At Last – I’m All Right Now…..
By Andy Fawthrop
I’d been waiting for this gig for quite a while. Bearing in mind my general antipathy towards “tribute” bands, I was feeling both excited and apprehensive. Being of, let’s say, “a certain age”, Free (and later Bad Company) had been my go-to rock bands whilst I was still learning how to grow facial hair, and what girls were for. Just hoping they weren’t going to spoil my memories….
The late Paul Kossoff, erstwhile guitar genius behind that 60s/ 70s band Free, was the inspiration behind tonight’s particular line-up. It’s now over forty years since Koss, one of Britain’s finest guitarists tragically passed away at the tender age of only 25 in 1976. The break-up of Free had been, in part, due to Paul’s ongoing battle with drugs. Only when Paul Rodgers and Simon Kirke had gone off to the US to form the highly-successful Bad Company, did Paul come to his senses enough to form his short-lived band Back Street Crawler.
Terry Slesser – the voice of that critically acclaimed band, and a close friend of Koss, is now keeping alive the memory and the music of one of the greatest British Blues guitarists. Sless chose the guitarist John Buckton, of whom Simon Kirke said “If Free were to reform, John would be my first choice as guitarist ” to play this series of special dates reviving for the first time since the 70s the catalogue of Back Street Crawler songs, as well as favourite Free numbers.
And a packed Long Street Blues Club was very much the beneficiary. The night was opened with great local support act Jamie R Hawkins (sounding superb with such a great sound system at his disposal, and doing his third gig of the day!). Then two fabulous sets from the main band.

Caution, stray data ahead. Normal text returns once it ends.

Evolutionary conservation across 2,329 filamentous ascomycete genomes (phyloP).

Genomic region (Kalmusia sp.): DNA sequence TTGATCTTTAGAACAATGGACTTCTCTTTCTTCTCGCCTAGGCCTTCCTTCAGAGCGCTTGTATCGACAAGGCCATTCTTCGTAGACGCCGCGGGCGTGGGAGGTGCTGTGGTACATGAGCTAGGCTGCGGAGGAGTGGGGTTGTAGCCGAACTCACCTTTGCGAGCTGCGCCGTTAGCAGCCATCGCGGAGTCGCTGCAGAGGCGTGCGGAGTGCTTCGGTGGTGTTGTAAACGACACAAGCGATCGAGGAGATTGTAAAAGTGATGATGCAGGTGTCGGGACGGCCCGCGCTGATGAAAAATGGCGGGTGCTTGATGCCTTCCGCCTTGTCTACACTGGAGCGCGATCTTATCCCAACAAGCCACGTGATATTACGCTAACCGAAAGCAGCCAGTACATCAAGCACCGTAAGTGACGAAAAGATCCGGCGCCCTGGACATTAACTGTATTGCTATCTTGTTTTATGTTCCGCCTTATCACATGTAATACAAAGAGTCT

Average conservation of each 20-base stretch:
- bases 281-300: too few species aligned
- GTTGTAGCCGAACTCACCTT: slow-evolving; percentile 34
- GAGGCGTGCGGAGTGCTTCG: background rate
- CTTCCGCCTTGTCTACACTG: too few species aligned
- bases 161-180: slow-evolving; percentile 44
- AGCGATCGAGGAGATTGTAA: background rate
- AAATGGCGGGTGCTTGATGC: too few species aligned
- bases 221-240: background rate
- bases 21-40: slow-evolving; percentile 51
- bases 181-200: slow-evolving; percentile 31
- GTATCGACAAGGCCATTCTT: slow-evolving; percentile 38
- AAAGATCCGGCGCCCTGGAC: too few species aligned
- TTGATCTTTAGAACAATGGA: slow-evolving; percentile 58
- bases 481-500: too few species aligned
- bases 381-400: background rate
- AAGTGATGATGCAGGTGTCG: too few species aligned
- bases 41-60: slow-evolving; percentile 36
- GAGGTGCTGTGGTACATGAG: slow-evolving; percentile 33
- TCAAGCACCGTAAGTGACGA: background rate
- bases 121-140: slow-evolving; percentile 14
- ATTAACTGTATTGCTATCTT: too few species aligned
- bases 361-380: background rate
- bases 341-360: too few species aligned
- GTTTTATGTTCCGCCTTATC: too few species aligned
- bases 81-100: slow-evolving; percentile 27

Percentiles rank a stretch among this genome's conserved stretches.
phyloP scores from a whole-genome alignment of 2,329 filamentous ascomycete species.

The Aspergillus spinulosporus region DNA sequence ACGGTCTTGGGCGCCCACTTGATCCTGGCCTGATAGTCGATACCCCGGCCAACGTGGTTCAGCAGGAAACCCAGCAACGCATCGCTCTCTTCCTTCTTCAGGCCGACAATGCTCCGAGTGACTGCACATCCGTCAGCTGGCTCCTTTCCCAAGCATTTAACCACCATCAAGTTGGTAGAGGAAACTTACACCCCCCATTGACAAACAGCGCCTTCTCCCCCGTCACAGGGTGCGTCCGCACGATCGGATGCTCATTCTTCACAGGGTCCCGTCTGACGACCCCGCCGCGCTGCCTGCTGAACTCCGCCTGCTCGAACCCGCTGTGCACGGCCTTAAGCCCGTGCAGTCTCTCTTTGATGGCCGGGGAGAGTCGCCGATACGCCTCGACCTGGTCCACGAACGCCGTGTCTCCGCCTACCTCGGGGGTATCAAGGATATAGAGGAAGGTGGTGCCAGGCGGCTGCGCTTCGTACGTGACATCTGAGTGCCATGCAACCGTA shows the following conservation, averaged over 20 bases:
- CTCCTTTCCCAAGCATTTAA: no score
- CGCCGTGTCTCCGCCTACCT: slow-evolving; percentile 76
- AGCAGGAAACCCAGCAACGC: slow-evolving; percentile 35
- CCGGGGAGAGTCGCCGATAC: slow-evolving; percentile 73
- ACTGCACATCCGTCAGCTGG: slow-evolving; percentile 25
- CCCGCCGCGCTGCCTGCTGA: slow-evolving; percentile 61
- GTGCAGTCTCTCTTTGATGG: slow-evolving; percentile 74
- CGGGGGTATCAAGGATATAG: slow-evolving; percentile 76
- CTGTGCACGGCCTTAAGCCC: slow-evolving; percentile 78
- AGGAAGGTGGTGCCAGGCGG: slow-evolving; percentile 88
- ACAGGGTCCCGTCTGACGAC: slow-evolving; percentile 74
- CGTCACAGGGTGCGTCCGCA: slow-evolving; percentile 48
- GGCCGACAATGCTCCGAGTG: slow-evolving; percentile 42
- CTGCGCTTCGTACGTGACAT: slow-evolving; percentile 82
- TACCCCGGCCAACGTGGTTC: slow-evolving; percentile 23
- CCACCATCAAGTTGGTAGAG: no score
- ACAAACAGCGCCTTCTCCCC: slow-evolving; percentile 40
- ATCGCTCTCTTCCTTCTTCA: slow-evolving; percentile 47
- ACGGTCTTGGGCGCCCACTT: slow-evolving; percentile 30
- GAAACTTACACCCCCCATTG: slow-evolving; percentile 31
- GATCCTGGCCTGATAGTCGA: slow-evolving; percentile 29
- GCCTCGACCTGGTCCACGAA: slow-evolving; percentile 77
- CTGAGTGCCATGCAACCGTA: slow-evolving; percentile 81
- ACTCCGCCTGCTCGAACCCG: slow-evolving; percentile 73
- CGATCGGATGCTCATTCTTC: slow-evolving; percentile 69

The big advantage here was that Sless was actually a friend of Koss, and played with him back in the day, so the sets were liberally interspersed with genuine stories and anecdotes. This immediately lifted us out of the “tribute band” category, and into the realm of genuine homage. The focus was very much on early, rather than late, Free material. Whilst there was certainly time and space for such later classics as All Right Now (how could there not be??), Wishing Well and My Brother Jake, the emphasis was very much on the earlier more bluesy material with which Free originally gained their massive following. It was a real treat to hear I’m A Mover, Woman, Songs of Yesterday, I’ll Be Creeping and the stunning encore (as Free themselves used to do) of The Hunter.
All of this delivered with confidence and panache. But no room for anything over-polished – it was all down and dirty, reproducing that thick, squidgy bass sound, wandering round every number like a prowling wild-cat, superb screaming guitar solos and some spot-on vocals – a fruity, solid noise. Could have been in the room and all that. Nostalgia certainly – been good if Sless hadn’t kept mentioning “50 years ago” thanks very much! – but this material stood up to the test of time with some ease. Somehow the band managed to reproduce the sound of Free and Back Street Crawler with some accuracy, whilst still delivering it all in a fresh and full-on way.
It goes without saying that they brought the house down. Ian Hopkins mentioned in his introduction that the band had been one of the more expensive he’d managed to bring to Devizes, but from this punter anyway it was a solid thumbs-up – definitely worth it! Off home happy and heading for the Free CDs on the shelf!
Another great night at Long Street Blues Club and looking forward to the next season already.
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